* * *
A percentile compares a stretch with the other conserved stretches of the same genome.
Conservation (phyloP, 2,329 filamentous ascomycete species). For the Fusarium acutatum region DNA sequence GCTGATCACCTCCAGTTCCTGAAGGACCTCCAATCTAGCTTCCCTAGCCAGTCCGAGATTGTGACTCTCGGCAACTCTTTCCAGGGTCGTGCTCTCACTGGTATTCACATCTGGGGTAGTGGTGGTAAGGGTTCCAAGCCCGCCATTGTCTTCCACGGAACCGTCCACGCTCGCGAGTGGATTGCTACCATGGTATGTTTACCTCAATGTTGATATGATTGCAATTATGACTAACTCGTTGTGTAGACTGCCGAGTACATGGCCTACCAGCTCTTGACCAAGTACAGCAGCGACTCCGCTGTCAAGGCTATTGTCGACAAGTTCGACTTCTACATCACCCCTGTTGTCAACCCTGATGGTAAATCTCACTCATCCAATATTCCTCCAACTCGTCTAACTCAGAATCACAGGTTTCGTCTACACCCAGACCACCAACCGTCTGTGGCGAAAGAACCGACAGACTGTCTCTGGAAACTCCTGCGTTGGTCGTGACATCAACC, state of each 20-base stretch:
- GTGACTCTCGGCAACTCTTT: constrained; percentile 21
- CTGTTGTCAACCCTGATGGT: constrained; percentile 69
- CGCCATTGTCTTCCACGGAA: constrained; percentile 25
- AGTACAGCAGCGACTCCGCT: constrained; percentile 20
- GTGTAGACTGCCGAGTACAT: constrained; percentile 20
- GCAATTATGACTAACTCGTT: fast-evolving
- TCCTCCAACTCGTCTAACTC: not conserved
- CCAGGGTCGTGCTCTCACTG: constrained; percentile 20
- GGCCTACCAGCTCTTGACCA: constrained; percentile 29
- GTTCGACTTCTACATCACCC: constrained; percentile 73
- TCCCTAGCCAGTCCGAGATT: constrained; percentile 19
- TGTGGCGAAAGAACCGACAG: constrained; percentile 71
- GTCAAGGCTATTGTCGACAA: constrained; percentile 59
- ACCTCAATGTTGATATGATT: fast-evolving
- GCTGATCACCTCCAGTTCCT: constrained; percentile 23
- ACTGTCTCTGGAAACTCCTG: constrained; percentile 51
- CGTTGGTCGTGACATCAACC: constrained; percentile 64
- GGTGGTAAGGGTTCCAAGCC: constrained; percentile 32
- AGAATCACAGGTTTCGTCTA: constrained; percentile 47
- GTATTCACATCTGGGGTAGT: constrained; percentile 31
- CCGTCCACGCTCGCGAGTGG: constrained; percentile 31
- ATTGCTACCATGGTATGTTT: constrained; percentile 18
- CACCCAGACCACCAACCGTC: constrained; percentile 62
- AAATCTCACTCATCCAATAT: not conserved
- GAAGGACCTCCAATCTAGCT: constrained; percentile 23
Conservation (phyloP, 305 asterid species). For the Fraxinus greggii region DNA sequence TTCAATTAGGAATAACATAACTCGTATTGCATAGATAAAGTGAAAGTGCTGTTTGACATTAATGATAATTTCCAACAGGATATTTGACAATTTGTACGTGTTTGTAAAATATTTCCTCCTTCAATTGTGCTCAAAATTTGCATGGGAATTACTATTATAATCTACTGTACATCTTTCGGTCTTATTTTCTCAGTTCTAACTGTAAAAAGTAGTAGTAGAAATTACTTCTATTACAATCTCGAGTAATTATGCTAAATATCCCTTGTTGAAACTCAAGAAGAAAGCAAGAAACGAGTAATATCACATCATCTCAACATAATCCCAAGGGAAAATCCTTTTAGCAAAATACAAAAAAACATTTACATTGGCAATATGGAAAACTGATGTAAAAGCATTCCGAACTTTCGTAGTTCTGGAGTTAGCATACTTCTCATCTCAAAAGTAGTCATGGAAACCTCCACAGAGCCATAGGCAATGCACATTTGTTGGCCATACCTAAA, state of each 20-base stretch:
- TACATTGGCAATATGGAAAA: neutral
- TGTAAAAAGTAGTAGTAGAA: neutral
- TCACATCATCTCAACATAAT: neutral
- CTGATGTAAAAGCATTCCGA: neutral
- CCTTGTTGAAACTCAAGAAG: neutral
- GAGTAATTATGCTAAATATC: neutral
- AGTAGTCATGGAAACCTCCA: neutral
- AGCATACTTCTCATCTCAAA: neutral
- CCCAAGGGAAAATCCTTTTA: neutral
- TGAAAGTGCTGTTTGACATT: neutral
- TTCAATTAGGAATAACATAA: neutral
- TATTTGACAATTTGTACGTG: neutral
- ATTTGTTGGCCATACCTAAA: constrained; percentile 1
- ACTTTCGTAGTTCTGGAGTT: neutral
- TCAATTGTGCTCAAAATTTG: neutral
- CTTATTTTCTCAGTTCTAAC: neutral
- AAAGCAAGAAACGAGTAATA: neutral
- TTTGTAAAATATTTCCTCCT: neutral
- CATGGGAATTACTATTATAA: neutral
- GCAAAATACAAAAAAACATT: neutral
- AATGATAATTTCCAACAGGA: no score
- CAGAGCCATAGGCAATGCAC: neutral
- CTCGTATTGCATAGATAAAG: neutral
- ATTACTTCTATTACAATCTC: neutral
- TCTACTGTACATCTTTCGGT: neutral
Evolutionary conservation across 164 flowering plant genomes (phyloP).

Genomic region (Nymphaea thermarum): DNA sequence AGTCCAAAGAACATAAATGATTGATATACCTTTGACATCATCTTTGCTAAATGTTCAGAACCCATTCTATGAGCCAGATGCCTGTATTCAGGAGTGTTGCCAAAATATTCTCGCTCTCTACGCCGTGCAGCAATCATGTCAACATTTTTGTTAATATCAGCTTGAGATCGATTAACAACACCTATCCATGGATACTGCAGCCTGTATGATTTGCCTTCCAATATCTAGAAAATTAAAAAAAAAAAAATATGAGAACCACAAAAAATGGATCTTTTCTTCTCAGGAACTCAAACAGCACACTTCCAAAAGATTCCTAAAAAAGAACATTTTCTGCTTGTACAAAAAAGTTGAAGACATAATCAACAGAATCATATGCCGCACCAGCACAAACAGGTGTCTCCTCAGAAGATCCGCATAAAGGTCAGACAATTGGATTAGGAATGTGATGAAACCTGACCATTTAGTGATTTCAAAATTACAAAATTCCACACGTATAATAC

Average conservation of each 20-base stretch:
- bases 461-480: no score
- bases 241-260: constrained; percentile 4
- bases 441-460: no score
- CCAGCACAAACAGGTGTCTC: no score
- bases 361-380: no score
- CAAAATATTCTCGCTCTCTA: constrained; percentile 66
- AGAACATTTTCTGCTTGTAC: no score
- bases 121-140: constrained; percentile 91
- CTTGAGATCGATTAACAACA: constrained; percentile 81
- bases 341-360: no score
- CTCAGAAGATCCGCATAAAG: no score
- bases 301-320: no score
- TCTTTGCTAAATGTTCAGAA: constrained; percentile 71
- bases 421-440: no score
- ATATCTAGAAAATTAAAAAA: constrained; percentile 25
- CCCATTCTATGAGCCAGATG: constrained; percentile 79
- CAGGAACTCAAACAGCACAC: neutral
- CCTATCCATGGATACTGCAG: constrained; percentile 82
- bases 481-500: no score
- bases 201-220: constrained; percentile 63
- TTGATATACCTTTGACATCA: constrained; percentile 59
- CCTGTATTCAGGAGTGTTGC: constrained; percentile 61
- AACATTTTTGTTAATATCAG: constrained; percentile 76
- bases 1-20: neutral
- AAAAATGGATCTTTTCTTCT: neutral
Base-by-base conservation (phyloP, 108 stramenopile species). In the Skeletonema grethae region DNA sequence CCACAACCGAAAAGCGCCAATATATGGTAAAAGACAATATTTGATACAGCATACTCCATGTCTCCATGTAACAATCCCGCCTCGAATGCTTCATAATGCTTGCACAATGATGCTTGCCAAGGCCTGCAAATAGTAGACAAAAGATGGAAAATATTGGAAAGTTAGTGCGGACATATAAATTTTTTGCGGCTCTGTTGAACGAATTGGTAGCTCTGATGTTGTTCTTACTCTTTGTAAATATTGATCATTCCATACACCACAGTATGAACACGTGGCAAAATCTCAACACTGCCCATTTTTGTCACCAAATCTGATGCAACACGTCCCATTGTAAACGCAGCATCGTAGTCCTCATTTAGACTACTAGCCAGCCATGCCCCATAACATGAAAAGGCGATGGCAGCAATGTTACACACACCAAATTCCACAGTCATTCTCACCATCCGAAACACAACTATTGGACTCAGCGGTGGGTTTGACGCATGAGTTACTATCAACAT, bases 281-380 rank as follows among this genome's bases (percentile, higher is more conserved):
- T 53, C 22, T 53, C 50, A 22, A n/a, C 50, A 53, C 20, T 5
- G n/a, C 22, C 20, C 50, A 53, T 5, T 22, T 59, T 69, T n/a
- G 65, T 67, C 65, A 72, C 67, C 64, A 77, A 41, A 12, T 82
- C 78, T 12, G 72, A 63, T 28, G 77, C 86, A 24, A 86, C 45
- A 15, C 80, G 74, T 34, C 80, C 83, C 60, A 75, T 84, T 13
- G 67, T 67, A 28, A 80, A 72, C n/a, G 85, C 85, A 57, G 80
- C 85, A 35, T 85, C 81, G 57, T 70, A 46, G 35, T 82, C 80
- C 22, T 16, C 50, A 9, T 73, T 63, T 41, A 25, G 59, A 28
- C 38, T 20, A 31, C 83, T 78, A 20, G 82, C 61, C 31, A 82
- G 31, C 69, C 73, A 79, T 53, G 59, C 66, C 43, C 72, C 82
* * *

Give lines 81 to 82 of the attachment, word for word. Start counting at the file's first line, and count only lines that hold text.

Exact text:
- AAAAATGGATCTTTTCTTCT: neutral
Base-by-base conservation (phyloP, 108 stramenopile species). In the Skeletonema grethae region DNA sequence CCACAACCGAAAAGCGCCAATATATGGTAAAAGACAATATTTGATACAGCATACTCCATGTCTCCATGTAACAATCCCGCCTCGAATGCTTCATAATGCTTGCACAATGATGCTTGCCAAGGCCTGCAAATAGTAGACAAAAGATGGAAAATATTGGAAAGTTAGTGCGGACATATAAATTTTTTGCGGCTCTGTTGAACGAATTGGTAGCTCTGATGTTGTTCTTACTCTTTGTAAATATTGATCATTCCATACACCACAGTATGAACACGTGGCAAAATCTCAACACTGCCCATTTTTGTCACCAAATCTGATGCAACACGTCCCATTGTAAACGCAGCATCGTAGTCCTCATTTAGACTACTAGCCAGCCATGCCCCATAACATGAAAAGGCGATGGCAGCAATGTTACACACACCAAATTCCACAGTCATTCTCACCATCCGAAACACAACTATTGGACTCAGCGGTGGGTTTGACGCATGAGTTACTATCAACAT, bases 281-380 rank as follows among this genome's bases (percentile, higher is more conserved):